We probably get impatient with him, and he probably gets impatient with us as a staff, Curry said. It probably goes both ways.
Certainly Turner has an unusual skill set. At 6-7 he can handle the ball, distribute, create shots for himself and others. Collins and Curry have both anointed him the teams best defensive rebounder, and he is sound defensively as well. Curry said no one on the team guards such players as Denver point guard Ty Lawson or Miami star Dwyane Wade as well as Turner. In Game 2 against the Bulls, Turner played Chicago point guard C.J. Watson, while backcourt mate Jrue Holiday, ostensibly the Sixers point guard, chased Rip Hamilton around screens.
Curry believes it is unrealistic to believe Turner will be the player he was at Ohio State, where he monopolized the ball while being named National Player of the Year in 2009-10.
Youve got to be pretty much Chris Paul or Deron Williams to dominate the ball like that, Curry said. Rather, Curry envisions Turner becoming a 15-, seven- and five-type guy as in, points, rebounds and assists, respectively.
He wont just dominate one area of the game, Curry said, but he can do a lot of different things in the game really well.
Will that be enough to end the debate? And more importantly, will it happen quickly enough to satisfy Turner himself? Those are the unanswerable questions.
Sometimes, he said, echoing Curry, youve got to really calm yourself down and enjoy the journey.
If the game has brought its share of frustration, Turner doesnt seem to have any problem enjoying himself in other ways. He was seen wearing a toy hockey helmet in the stands at a Flyers game last year, one that was orange in color and had an ersatz puck embedded in it. And he was photographed donning an imaginary championship belt i.e., doing the discount double-check alongside Packers quarterback Aaron Rodgers after a recent game in Milwaukee.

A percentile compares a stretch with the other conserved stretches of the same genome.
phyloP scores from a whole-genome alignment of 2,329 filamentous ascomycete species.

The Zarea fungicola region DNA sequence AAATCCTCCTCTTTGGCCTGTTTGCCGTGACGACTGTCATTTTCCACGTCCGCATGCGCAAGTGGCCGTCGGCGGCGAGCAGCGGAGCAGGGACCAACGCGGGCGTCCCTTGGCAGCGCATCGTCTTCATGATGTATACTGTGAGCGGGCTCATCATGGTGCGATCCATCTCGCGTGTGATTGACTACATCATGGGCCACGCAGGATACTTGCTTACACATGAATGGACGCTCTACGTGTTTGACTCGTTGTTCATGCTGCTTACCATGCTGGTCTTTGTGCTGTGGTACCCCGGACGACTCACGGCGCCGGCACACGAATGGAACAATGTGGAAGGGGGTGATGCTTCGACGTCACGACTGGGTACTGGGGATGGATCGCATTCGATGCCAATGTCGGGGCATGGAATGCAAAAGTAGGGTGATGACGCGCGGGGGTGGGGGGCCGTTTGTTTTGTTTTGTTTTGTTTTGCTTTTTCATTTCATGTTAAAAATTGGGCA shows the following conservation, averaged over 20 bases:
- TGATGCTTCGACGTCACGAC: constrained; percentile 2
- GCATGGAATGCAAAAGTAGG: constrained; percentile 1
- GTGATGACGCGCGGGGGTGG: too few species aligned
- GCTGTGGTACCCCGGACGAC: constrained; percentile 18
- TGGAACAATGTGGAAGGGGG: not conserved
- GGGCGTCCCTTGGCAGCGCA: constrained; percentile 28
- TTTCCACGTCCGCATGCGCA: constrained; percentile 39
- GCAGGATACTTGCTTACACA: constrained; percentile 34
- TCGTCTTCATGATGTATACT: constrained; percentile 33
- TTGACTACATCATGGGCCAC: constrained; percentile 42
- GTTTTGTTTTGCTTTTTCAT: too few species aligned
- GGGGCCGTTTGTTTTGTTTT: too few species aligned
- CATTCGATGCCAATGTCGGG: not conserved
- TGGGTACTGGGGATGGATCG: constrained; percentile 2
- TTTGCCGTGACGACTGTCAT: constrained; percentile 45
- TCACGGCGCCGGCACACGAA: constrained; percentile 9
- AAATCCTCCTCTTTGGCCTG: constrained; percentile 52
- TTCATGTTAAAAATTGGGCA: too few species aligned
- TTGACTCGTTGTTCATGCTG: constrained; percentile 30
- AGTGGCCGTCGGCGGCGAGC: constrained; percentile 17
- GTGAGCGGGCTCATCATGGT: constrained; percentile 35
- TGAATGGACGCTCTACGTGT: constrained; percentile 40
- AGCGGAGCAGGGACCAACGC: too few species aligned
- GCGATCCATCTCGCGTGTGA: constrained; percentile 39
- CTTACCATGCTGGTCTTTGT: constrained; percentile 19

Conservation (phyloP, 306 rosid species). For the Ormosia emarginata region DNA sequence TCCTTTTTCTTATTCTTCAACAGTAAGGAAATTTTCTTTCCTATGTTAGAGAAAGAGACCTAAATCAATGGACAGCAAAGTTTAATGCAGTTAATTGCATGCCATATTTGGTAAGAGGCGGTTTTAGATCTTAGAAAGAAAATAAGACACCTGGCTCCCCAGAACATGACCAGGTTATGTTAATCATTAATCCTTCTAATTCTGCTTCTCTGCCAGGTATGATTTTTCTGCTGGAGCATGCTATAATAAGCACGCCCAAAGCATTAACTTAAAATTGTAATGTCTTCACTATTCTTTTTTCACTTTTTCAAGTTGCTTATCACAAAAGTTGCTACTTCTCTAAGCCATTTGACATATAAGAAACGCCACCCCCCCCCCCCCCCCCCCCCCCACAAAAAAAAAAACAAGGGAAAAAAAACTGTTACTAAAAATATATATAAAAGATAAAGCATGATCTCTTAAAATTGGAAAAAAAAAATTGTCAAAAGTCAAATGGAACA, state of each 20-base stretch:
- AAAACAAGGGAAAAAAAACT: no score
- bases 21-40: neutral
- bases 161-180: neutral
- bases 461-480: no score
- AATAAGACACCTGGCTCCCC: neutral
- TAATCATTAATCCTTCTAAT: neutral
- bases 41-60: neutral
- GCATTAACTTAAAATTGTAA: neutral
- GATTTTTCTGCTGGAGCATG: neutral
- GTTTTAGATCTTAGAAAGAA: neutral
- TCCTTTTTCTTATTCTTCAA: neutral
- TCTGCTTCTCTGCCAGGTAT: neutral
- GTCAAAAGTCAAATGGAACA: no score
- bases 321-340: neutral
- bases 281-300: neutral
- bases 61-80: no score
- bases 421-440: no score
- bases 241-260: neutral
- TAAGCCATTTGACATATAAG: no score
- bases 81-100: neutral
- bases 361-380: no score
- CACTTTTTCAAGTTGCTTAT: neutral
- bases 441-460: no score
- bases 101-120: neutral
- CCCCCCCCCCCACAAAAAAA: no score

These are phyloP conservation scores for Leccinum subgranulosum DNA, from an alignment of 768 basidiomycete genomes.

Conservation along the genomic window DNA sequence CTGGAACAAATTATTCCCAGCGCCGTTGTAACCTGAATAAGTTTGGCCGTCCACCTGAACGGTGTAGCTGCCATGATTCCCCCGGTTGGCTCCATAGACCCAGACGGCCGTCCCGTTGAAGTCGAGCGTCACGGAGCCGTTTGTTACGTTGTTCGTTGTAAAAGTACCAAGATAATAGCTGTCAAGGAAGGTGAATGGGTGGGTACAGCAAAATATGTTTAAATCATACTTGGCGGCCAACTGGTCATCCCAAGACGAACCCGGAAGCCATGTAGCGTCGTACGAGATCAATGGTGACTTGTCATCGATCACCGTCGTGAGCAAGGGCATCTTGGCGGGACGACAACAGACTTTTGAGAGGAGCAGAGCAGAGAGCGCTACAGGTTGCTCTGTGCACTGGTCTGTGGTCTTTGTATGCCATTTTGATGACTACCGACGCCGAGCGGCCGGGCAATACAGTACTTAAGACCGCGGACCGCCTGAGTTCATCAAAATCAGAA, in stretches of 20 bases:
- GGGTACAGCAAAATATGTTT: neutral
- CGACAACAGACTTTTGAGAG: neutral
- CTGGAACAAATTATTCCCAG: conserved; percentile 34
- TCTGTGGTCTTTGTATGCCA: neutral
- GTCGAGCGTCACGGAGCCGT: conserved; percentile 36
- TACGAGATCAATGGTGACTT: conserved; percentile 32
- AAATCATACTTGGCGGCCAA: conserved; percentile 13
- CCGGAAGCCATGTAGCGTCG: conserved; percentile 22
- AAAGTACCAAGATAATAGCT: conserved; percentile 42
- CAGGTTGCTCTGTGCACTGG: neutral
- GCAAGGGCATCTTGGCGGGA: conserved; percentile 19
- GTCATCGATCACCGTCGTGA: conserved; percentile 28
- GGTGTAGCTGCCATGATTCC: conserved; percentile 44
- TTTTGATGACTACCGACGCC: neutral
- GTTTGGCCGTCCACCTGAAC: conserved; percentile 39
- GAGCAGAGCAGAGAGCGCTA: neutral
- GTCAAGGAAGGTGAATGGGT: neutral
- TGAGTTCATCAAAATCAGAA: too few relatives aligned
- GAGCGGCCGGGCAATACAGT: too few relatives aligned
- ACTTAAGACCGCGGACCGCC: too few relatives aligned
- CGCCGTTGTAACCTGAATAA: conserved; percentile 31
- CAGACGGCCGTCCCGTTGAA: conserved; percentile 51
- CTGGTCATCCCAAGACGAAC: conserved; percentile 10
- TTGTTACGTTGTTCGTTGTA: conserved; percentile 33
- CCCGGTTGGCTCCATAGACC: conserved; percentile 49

He also has a Pizza Hut app on his cell phone (because, he said, hes always in search of pizza on the road) and no fewer than two Collins bobbleheads on the shelf of his locker-room cubicle one showing the coach in his playing days at Illinois State and one of more recent vintage.
(Turner had just the first of those last year, and was joking, probably, when he said one night that if he ever grew frustrated with Collins, he could spike the thing off a wall.)
And after a game earlier this season Turner was surrounded by ballboys as he was getting dressed. It had been a tough night. The Sixers had lost, and Turner had not played well. Yet he seemed unfazed.
You know Im Irish, dont you? he said to the ballboys. Top of the mornin to ya.
Asked about all that, he said, I dont try to take myself too seriously. Theres nothing really amazingly cool about me, you know?